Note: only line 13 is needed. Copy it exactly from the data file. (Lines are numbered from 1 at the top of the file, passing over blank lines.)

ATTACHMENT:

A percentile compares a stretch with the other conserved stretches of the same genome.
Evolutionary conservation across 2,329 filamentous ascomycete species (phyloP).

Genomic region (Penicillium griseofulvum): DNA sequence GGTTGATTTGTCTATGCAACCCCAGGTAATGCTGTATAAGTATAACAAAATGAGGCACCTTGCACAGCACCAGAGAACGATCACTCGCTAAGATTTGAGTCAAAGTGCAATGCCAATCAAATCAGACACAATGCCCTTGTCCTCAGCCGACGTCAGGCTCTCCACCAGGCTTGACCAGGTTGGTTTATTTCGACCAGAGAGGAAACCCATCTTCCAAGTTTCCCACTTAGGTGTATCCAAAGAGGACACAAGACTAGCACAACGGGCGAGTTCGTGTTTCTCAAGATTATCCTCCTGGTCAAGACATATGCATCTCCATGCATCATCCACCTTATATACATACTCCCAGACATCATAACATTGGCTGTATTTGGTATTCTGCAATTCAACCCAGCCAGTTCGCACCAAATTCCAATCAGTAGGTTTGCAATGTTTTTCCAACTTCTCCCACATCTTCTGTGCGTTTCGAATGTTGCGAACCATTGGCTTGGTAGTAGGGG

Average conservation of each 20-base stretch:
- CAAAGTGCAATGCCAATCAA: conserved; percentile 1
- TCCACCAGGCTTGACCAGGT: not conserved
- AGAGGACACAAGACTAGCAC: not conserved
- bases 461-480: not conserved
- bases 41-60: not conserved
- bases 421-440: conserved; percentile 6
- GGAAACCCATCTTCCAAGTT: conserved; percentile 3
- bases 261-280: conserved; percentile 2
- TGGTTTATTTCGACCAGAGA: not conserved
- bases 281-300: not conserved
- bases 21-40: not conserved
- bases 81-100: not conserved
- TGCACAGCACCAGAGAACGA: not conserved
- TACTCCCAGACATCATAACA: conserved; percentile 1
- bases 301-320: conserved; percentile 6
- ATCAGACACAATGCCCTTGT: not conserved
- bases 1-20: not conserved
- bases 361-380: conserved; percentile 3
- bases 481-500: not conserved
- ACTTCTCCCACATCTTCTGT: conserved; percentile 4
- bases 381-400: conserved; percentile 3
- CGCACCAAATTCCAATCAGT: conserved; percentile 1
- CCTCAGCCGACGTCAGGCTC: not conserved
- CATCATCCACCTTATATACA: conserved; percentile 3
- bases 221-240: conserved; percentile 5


- TGGTTTATTTCGACCAGAGA: not conserved